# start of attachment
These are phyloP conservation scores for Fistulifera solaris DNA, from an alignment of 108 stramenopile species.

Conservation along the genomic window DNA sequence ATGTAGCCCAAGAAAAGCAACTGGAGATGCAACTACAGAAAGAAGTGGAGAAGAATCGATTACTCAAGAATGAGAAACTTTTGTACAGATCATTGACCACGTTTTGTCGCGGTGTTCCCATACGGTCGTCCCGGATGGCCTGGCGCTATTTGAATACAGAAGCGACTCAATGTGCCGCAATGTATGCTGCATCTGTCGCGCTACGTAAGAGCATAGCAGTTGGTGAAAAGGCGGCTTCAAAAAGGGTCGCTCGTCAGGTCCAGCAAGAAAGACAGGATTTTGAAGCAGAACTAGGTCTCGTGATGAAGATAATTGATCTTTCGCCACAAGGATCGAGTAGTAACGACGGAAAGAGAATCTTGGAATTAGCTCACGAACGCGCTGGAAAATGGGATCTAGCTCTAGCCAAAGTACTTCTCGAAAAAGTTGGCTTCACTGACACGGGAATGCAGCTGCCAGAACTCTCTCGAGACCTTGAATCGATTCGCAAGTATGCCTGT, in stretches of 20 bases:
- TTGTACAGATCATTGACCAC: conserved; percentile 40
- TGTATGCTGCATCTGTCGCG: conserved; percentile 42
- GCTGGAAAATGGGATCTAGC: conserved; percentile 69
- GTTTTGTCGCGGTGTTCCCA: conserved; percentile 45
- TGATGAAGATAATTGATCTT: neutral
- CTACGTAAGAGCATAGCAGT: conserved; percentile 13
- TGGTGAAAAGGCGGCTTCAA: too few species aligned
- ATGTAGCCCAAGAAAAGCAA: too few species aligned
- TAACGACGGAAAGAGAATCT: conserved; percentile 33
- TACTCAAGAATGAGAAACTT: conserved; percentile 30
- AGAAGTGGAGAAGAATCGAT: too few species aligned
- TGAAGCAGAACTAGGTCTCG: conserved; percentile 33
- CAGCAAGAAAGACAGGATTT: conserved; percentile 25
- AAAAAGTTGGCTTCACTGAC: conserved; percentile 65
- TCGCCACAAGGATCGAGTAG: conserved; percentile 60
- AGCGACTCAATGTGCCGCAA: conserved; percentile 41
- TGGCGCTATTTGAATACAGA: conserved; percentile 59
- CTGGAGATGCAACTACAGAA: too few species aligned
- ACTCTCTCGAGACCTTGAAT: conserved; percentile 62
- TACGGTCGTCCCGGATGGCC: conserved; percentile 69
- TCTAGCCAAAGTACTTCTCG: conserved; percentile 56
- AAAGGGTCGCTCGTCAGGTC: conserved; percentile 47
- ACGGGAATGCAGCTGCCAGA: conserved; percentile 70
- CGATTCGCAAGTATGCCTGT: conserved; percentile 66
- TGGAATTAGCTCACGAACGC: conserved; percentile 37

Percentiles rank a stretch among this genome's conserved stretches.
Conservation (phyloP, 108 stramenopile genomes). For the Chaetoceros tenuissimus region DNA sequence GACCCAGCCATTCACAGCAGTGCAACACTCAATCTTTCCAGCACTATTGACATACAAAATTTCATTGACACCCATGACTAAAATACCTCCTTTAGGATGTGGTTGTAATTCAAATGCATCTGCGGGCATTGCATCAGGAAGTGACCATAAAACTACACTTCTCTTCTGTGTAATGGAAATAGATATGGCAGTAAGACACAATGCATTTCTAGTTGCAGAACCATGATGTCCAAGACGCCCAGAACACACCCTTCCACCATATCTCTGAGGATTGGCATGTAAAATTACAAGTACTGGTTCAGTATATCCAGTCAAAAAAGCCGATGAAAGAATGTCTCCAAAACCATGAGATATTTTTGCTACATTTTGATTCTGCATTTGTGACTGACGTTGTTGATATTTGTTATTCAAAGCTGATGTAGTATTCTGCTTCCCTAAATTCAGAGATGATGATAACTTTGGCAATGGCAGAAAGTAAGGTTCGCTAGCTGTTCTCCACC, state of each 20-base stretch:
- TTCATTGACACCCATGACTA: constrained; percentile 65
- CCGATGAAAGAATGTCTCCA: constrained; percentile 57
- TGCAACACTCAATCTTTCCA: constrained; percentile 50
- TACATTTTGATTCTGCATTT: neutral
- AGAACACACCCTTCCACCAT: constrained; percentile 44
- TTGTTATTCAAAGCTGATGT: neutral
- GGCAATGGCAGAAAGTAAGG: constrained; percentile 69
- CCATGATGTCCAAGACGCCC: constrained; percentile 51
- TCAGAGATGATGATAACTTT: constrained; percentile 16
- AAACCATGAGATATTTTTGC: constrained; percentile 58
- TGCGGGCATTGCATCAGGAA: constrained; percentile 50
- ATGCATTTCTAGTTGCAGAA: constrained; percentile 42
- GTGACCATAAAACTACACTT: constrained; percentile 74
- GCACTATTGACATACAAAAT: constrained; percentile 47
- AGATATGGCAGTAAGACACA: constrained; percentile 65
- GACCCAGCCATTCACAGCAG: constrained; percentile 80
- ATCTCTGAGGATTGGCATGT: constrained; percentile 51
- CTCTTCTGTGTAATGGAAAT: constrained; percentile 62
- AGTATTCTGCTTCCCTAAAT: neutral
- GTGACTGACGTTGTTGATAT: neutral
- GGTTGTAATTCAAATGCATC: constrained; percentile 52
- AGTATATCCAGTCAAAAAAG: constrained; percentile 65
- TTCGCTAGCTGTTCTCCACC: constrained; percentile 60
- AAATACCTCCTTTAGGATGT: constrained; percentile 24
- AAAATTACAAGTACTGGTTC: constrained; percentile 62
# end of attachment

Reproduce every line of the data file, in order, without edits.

These are phyloP conservation scores for Fistulifera solaris DNA, from an alignment of 108 stramenopile species.

Conservation along the genomic window DNA sequence ATGTAGCCCAAGAAAAGCAACTGGAGATGCAACTACAGAAAGAAGTGGAGAAGAATCGATTACTCAAGAATGAGAAACTTTTGTACAGATCATTGACCACGTTTTGTCGCGGTGTTCCCATACGGTCGTCCCGGATGGCCTGGCGCTATTTGAATACAGAAGCGACTCAATGTGCCGCAATGTATGCTGCATCTGTCGCGCTACGTAAGAGCATAGCAGTTGGTGAAAAGGCGGCTTCAAAAAGGGTCGCTCGTCAGGTCCAGCAAGAAAGACAGGATTTTGAAGCAGAACTAGGTCTCGTGATGAAGATAATTGATCTTTCGCCACAAGGATCGAGTAGTAACGACGGAAAGAGAATCTTGGAATTAGCTCACGAACGCGCTGGAAAATGGGATCTAGCTCTAGCCAAAGTACTTCTCGAAAAAGTTGGCTTCACTGACACGGGAATGCAGCTGCCAGAACTCTCTCGAGACCTTGAATCGATTCGCAAGTATGCCTGT, in stretches of 20 bases:
- TTGTACAGATCATTGACCAC: conserved; percentile 40
- TGTATGCTGCATCTGTCGCG: conserved; percentile 42
- GCTGGAAAATGGGATCTAGC: conserved; percentile 69
- GTTTTGTCGCGGTGTTCCCA: conserved; percentile 45
- TGATGAAGATAATTGATCTT: neutral
- CTACGTAAGAGCATAGCAGT: conserved; percentile 13
- TGGTGAAAAGGCGGCTTCAA: too few species aligned
- ATGTAGCCCAAGAAAAGCAA: too few species aligned
- TAACGACGGAAAGAGAATCT: conserved; percentile 33
- TACTCAAGAATGAGAAACTT: conserved; percentile 30
- AGAAGTGGAGAAGAATCGAT: too few species aligned
- TGAAGCAGAACTAGGTCTCG: conserved; percentile 33
- CAGCAAGAAAGACAGGATTT: conserved; percentile 25
- AAAAAGTTGGCTTCACTGAC: conserved; percentile 65
- TCGCCACAAGGATCGAGTAG: conserved; percentile 60
- AGCGACTCAATGTGCCGCAA: conserved; percentile 41
- TGGCGCTATTTGAATACAGA: conserved; percentile 59
- CTGGAGATGCAACTACAGAA: too few species aligned
- ACTCTCTCGAGACCTTGAAT: conserved; percentile 62
- TACGGTCGTCCCGGATGGCC: conserved; percentile 69
- TCTAGCCAAAGTACTTCTCG: conserved; percentile 56
- AAAGGGTCGCTCGTCAGGTC: conserved; percentile 47
- ACGGGAATGCAGCTGCCAGA: conserved; percentile 70
- CGATTCGCAAGTATGCCTGT: conserved; percentile 66
- TGGAATTAGCTCACGAACGC: conserved; percentile 37

Percentiles rank a stretch among this genome's conserved stretches.
Conservation (phyloP, 108 stramenopile genomes). For the Chaetoceros tenuissimus region DNA sequence GACCCAGCCATTCACAGCAGTGCAACACTCAATCTTTCCAGCACTATTGACATACAAAATTTCATTGACACCCATGACTAAAATACCTCCTTTAGGATGTGGTTGTAATTCAAATGCATCTGCGGGCATTGCATCAGGAAGTGACCATAAAACTACACTTCTCTTCTGTGTAATGGAAATAGATATGGCAGTAAGACACAATGCATTTCTAGTTGCAGAACCATGATGTCCAAGACGCCCAGAACACACCCTTCCACCATATCTCTGAGGATTGGCATGTAAAATTACAAGTACTGGTTCAGTATATCCAGTCAAAAAAGCCGATGAAAGAATGTCTCCAAAACCATGAGATATTTTTGCTACATTTTGATTCTGCATTTGTGACTGACGTTGTTGATATTTGTTATTCAAAGCTGATGTAGTATTCTGCTTCCCTAAATTCAGAGATGATGATAACTTTGGCAATGGCAGAAAGTAAGGTTCGCTAGCTGTTCTCCACC, state of each 20-base stretch:
- TTCATTGACACCCATGACTA: constrained; percentile 65
- CCGATGAAAGAATGTCTCCA: constrained; percentile 57
- TGCAACACTCAATCTTTCCA: constrained; percentile 50
- TACATTTTGATTCTGCATTT: neutral
- AGAACACACCCTTCCACCAT: constrained; percentile 44
- TTGTTATTCAAAGCTGATGT: neutral
- GGCAATGGCAGAAAGTAAGG: constrained; percentile 69
- CCATGATGTCCAAGACGCCC: constrained; percentile 51
- TCAGAGATGATGATAACTTT: constrained; percentile 16
- AAACCATGAGATATTTTTGC: constrained; percentile 58
- TGCGGGCATTGCATCAGGAA: constrained; percentile 50
- ATGCATTTCTAGTTGCAGAA: constrained; percentile 42
- GTGACCATAAAACTACACTT: constrained; percentile 74
- GCACTATTGACATACAAAAT: constrained; percentile 47
- AGATATGGCAGTAAGACACA: constrained; percentile 65
- GACCCAGCCATTCACAGCAG: constrained; percentile 80
- ATCTCTGAGGATTGGCATGT: constrained; percentile 51
- CTCTTCTGTGTAATGGAAAT: constrained; percentile 62
- AGTATTCTGCTTCCCTAAAT: neutral
- GTGACTGACGTTGTTGATAT: neutral
- GGTTGTAATTCAAATGCATC: constrained; percentile 52
- AGTATATCCAGTCAAAAAAG: constrained; percentile 65
- TTCGCTAGCTGTTCTCCACC: constrained; percentile 60
- AAATACCTCCTTTAGGATGT: constrained; percentile 24
- AAAATTACAAGTACTGGTTC: constrained; percentile 62